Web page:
By John Galt
July 8, 2008
There has been a lot of speculation and postulation by the Bubblevision crowd and those declaring a bottom every fifteen minutes on television and radio that the housing crisis is almost over and that as soon as lending standards stabilize a recovery will ensue. The problem that I have been screaming about and warning about since 2006 is that you can not loan money to people who do not qualify for it and you can not structure loans based on an assumption of perpetual 3% GDP growth without some risk of default. The idea that the housing market on average would continue to appreciate at the same pace as inflation was so asinine because it defies the basic laws of supply and demand. As the morons overbuilt the supply in anticipation of huge population growth (I guess they figured the baby boomers would adopt illegals right up to age 90) and the foolish concept of President Six Pack’s “Ownership Society” movement, the shallow end of the gene pool was given a blank check to buy homes, cars, Wiis and other things that no one five, ten or twenty years ago knew that they could afford.
So now that the banksters are figuring out that “oops, the government has not elected to hyperinflate to bail us out yet” the pressure is building on the sector to raise capital and declare their losses openly. The problem is they can not declare their losses openly because if they marked a lot of the paper they have to market, then they will be insolvent. Thus the quandary Ben and the boys find themselves in. They can not increase interest rates or defend the dollar without causing a complete seizure in financial markets worldwide and they can not wash out the balance sheet of the Fed without hyperinflating to monetize the new debt they need to create and buy to swap for the garbage sitting on balance sheets around the U.S.
To add to their problems is the 913 pound gorilla stinking up the guest bathroom (I know, it used to be an 800 pound gorilla but it is gaining wait eating junk food):
These same banksters created a subsidiary industry called the Cayman Islands where their hedge funds purchased not just a little but a boatload of the toxic stupidity to kepe it off their balance sheets and lure unwitting nations into buying securitized crappola.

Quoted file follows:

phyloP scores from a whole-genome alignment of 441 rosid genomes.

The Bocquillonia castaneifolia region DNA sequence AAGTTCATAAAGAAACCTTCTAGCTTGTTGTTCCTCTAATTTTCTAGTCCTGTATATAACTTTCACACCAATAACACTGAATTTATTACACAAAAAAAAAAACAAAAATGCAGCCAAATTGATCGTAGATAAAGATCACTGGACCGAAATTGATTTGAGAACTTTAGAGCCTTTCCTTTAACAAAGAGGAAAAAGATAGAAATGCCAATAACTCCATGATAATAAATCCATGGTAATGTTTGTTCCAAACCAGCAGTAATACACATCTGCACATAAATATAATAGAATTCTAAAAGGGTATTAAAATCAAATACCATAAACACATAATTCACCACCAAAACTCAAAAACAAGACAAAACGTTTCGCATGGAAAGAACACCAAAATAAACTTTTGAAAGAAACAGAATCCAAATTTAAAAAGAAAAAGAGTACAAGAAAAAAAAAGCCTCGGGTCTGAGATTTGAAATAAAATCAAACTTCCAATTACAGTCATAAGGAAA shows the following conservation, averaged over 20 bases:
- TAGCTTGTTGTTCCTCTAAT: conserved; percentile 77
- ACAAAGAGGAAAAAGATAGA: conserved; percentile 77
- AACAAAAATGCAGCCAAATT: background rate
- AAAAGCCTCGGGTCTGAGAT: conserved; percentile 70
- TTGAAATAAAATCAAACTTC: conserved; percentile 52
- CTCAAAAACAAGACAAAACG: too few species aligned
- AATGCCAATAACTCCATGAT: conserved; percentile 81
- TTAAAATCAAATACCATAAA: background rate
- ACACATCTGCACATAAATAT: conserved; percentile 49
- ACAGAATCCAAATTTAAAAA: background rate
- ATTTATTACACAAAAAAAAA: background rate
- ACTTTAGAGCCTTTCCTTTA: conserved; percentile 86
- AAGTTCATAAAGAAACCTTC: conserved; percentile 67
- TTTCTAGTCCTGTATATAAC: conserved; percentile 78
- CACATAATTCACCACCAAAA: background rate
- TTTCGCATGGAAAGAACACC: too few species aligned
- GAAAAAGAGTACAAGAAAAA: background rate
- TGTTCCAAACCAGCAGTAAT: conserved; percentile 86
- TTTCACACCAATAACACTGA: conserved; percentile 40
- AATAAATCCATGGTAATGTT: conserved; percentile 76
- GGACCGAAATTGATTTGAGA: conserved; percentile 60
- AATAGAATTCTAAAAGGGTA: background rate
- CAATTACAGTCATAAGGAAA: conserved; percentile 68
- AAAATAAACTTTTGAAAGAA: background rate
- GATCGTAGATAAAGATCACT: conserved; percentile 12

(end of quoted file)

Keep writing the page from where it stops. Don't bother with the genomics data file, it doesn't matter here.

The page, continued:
Now people are wanting their money out of these hedge funds and if they can not get it, they are going to liquidate US equity holdings like there is no tomorrow. Despite their address in the islands, the funds are nothing more than phone forwarding operations with a post office box down there and the management of these funds might well be the same person who convinced you to purchase Indymac some 25 dollars ago.
What does this mean? Until the insolvent banks are taken out and shot or liquidated and until the balance sheets declared openly and honestly this decline shall continue. There is no way in the world the Fed or FDIC could even consider covering all of the losses investors are facing in the RMBS and CMBS markets and the phrase “no bid” is ringing through the ears of anyone who pays any attention to our markets. There is a definite hint of panic in the real money markets, the corporate bond sector, and if the default swap system fails as it should, that is when you finally might get a full blown “capitulation” that Kudlow and his Zippy the Pinhead Boys have been looking for. No matter what these people say, until we wash out the system and get rid of the insolvent players and bad paper, this fiasco shall grind on.
And with it, the retirements of many an American will be shredded, putting further pressure on the government to make them whole again. The government and Presidential candidates have pretty much figured out that yes it is the economy stupid and started considering ways to promise the baby boomers some sort of guarantee that they will not be hurt by Wall Street’s antics. In their efforts to prevent losses and make them whole, they are only going to make the situation far, far worse than it is now. And that is why we have so much more room to the downside after the elections.
If you think there is not much more room on the downside, just look at the BKX (Bankers) Index chart and Citigroup charts below; there is a lot more room and a long way to the bottom.
After all, everything quits trading at 0.